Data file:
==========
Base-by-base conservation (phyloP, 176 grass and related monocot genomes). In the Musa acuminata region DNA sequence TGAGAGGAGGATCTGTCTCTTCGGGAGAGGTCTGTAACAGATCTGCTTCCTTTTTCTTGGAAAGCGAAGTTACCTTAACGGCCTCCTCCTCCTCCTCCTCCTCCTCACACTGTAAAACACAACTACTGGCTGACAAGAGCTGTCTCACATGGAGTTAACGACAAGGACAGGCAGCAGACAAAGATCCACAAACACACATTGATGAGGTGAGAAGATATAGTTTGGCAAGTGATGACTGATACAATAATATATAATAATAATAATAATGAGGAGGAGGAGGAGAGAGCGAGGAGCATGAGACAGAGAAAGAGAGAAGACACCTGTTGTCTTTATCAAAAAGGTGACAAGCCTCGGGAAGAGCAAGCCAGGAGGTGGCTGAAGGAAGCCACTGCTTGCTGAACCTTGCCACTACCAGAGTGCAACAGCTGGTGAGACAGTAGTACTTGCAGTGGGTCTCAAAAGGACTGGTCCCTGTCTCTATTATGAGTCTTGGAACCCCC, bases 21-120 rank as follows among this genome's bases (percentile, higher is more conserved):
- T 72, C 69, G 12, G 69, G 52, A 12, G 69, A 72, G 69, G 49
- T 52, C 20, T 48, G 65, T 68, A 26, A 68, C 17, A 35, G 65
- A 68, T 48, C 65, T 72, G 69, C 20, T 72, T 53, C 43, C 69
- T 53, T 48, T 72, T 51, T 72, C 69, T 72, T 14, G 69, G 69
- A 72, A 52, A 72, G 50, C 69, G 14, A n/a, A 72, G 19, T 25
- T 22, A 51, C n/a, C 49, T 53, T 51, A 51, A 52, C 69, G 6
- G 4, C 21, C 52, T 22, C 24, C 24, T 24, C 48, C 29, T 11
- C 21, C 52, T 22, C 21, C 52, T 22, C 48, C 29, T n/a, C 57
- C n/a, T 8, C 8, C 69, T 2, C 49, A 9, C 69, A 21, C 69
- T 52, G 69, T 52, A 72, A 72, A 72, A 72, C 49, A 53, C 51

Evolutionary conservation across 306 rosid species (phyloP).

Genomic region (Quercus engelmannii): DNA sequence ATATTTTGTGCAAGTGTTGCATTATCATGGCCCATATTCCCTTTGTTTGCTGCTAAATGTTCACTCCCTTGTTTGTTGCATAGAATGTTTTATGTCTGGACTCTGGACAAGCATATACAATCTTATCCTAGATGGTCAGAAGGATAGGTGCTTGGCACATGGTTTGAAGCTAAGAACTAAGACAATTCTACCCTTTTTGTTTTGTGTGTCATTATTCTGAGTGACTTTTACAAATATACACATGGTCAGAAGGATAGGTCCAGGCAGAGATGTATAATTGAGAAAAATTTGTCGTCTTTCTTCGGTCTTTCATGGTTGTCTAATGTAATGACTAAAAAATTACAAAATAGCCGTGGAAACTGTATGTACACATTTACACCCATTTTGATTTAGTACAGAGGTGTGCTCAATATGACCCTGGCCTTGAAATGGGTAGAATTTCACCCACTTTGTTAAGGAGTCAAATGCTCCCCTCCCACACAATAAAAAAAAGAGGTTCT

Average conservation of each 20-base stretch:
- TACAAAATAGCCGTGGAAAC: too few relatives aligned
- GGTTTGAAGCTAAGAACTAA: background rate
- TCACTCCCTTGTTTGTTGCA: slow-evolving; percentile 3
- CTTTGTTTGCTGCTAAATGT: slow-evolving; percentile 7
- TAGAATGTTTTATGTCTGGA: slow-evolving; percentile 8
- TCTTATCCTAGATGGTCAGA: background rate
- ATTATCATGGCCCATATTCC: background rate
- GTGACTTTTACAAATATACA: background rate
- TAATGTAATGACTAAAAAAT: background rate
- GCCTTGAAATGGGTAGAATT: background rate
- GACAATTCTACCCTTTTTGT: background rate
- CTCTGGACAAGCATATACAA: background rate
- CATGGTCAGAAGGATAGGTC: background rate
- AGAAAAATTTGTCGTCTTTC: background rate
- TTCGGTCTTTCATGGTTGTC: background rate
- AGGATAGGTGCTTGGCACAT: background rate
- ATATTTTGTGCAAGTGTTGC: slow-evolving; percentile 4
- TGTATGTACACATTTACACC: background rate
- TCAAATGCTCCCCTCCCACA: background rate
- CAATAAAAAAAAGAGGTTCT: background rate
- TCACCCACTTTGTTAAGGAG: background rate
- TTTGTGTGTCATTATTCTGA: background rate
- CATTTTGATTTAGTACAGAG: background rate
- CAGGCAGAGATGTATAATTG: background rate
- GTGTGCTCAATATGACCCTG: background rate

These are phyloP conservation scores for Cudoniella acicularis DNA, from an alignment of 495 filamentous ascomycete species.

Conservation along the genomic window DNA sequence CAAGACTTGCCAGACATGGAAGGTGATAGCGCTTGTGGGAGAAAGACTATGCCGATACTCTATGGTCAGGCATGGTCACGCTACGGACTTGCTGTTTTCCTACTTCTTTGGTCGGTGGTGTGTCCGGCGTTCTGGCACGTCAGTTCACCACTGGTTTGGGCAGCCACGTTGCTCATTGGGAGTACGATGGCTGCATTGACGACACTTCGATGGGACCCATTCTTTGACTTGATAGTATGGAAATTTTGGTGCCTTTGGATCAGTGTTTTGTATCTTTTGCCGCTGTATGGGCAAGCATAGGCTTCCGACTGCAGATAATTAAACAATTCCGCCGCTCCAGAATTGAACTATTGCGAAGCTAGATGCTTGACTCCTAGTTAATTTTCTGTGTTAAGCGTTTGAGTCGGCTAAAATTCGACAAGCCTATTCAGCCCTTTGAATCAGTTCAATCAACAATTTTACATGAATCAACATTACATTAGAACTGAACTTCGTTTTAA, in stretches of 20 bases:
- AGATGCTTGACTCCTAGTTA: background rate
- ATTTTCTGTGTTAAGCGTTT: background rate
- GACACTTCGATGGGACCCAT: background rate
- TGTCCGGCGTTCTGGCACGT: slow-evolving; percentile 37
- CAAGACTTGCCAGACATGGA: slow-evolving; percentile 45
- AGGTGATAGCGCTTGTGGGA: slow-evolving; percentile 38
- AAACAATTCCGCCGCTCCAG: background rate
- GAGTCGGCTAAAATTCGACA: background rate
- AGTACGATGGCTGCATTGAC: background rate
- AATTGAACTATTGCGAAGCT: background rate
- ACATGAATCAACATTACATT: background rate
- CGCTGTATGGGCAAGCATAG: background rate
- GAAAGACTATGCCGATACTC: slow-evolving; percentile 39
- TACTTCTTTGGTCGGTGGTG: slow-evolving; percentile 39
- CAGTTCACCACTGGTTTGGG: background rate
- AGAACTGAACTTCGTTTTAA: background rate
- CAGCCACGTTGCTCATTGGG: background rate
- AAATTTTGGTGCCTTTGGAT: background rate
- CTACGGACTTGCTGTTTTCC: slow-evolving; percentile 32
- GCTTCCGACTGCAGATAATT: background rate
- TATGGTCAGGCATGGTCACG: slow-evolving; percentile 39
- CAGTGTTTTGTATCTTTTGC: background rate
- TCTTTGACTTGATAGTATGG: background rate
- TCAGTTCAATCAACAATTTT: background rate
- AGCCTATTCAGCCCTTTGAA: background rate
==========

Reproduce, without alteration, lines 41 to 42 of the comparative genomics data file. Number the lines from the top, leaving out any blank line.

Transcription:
Conservation along the genomic window DNA sequence CAAGACTTGCCAGACATGGAAGGTGATAGCGCTTGTGGGAGAAAGACTATGCCGATACTCTATGGTCAGGCATGGTCACGCTACGGACTTGCTGTTTTCCTACTTCTTTGGTCGGTGGTGTGTCCGGCGTTCTGGCACGTCAGTTCACCACTGGTTTGGGCAGCCACGTTGCTCATTGGGAGTACGATGGCTGCATTGACGACACTTCGATGGGACCCATTCTTTGACTTGATAGTATGGAAATTTTGGTGCCTTTGGATCAGTGTTTTGTATCTTTTGCCGCTGTATGGGCAAGCATAGGCTTCCGACTGCAGATAATTAAACAATTCCGCCGCTCCAGAATTGAACTATTGCGAAGCTAGATGCTTGACTCCTAGTTAATTTTCTGTGTTAAGCGTTTGAGTCGGCTAAAATTCGACAAGCCTATTCAGCCCTTTGAATCAGTTCAATCAACAATTTTACATGAATCAACATTACATTAGAACTGAACTTCGTTTTAA, in stretches of 20 bases:
- AGATGCTTGACTCCTAGTTA: background rate